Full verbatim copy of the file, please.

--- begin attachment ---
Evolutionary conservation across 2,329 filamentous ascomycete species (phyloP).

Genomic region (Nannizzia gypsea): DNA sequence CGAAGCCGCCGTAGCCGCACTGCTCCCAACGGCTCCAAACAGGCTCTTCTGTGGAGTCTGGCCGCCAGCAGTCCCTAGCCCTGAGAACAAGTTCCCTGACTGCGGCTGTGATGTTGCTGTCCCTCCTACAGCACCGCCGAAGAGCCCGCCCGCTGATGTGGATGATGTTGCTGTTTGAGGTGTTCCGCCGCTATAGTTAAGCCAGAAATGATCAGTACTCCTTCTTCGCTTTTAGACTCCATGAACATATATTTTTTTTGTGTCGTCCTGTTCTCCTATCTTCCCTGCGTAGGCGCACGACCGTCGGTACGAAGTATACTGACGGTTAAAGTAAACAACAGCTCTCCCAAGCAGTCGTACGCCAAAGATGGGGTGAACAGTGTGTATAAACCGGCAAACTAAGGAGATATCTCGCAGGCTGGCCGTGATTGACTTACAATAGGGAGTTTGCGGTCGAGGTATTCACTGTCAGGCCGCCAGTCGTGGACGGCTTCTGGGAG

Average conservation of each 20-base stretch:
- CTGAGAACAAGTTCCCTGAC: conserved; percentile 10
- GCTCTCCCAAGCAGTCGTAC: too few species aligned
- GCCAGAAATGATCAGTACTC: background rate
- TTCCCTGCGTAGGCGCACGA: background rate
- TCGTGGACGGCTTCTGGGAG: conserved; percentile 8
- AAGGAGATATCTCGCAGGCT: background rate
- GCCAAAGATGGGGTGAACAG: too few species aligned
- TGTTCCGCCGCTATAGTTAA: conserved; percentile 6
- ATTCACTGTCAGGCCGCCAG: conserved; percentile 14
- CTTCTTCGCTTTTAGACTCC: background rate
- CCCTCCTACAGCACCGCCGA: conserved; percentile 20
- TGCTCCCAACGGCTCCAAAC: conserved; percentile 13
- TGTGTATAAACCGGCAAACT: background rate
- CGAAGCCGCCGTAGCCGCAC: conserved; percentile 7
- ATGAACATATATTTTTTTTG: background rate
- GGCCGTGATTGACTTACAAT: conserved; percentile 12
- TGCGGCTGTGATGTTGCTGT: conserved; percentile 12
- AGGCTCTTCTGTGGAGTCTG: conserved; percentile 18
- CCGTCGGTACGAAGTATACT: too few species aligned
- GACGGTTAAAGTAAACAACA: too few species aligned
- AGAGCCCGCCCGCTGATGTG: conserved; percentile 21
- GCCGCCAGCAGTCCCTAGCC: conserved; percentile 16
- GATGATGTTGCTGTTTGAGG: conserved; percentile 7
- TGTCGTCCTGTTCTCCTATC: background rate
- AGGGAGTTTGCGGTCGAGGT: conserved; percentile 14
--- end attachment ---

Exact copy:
Evolutionary conservation across 2,329 filamentous ascomycete species (phyloP).

Genomic region (Nannizzia gypsea): DNA sequence CGAAGCCGCCGTAGCCGCACTGCTCCCAACGGCTCCAAACAGGCTCTTCTGTGGAGTCTGGCCGCCAGCAGTCCCTAGCCCTGAGAACAAGTTCCCTGACTGCGGCTGTGATGTTGCTGTCCCTCCTACAGCACCGCCGAAGAGCCCGCCCGCTGATGTGGATGATGTTGCTGTTTGAGGTGTTCCGCCGCTATAGTTAAGCCAGAAATGATCAGTACTCCTTCTTCGCTTTTAGACTCCATGAACATATATTTTTTTTGTGTCGTCCTGTTCTCCTATCTTCCCTGCGTAGGCGCACGACCGTCGGTACGAAGTATACTGACGGTTAAAGTAAACAACAGCTCTCCCAAGCAGTCGTACGCCAAAGATGGGGTGAACAGTGTGTATAAACCGGCAAACTAAGGAGATATCTCGCAGGCTGGCCGTGATTGACTTACAATAGGGAGTTTGCGGTCGAGGTATTCACTGTCAGGCCGCCAGTCGTGGACGGCTTCTGGGAG

Average conservation of each 20-base stretch:
- CTGAGAACAAGTTCCCTGAC: conserved; percentile 10
- GCTCTCCCAAGCAGTCGTAC: too few species aligned
- GCCAGAAATGATCAGTACTC: background rate
- TTCCCTGCGTAGGCGCACGA: background rate
- TCGTGGACGGCTTCTGGGAG: conserved; percentile 8
- AAGGAGATATCTCGCAGGCT: background rate
- GCCAAAGATGGGGTGAACAG: too few species aligned
- TGTTCCGCCGCTATAGTTAA: conserved; percentile 6
- ATTCACTGTCAGGCCGCCAG: conserved; percentile 14
- CTTCTTCGCTTTTAGACTCC: background rate
- CCCTCCTACAGCACCGCCGA: conserved; percentile 20
- TGCTCCCAACGGCTCCAAAC: conserved; percentile 13
- TGTGTATAAACCGGCAAACT: background rate
- CGAAGCCGCCGTAGCCGCAC: conserved; percentile 7
- ATGAACATATATTTTTTTTG: background rate
- GGCCGTGATTGACTTACAAT: conserved; percentile 12
- TGCGGCTGTGATGTTGCTGT: conserved; percentile 12
- AGGCTCTTCTGTGGAGTCTG: conserved; percentile 18
- CCGTCGGTACGAAGTATACT: too few species aligned
- GACGGTTAAAGTAAACAACA: too few species aligned
- AGAGCCCGCCCGCTGATGTG: conserved; percentile 21
- GCCGCCAGCAGTCCCTAGCC: conserved; percentile 16
- GATGATGTTGCTGTTTGAGG: conserved; percentile 7
- TGTCGTCCTGTTCTCCTATC: background rate
- AGGGAGTTTGCGGTCGAGGT: conserved; percentile 14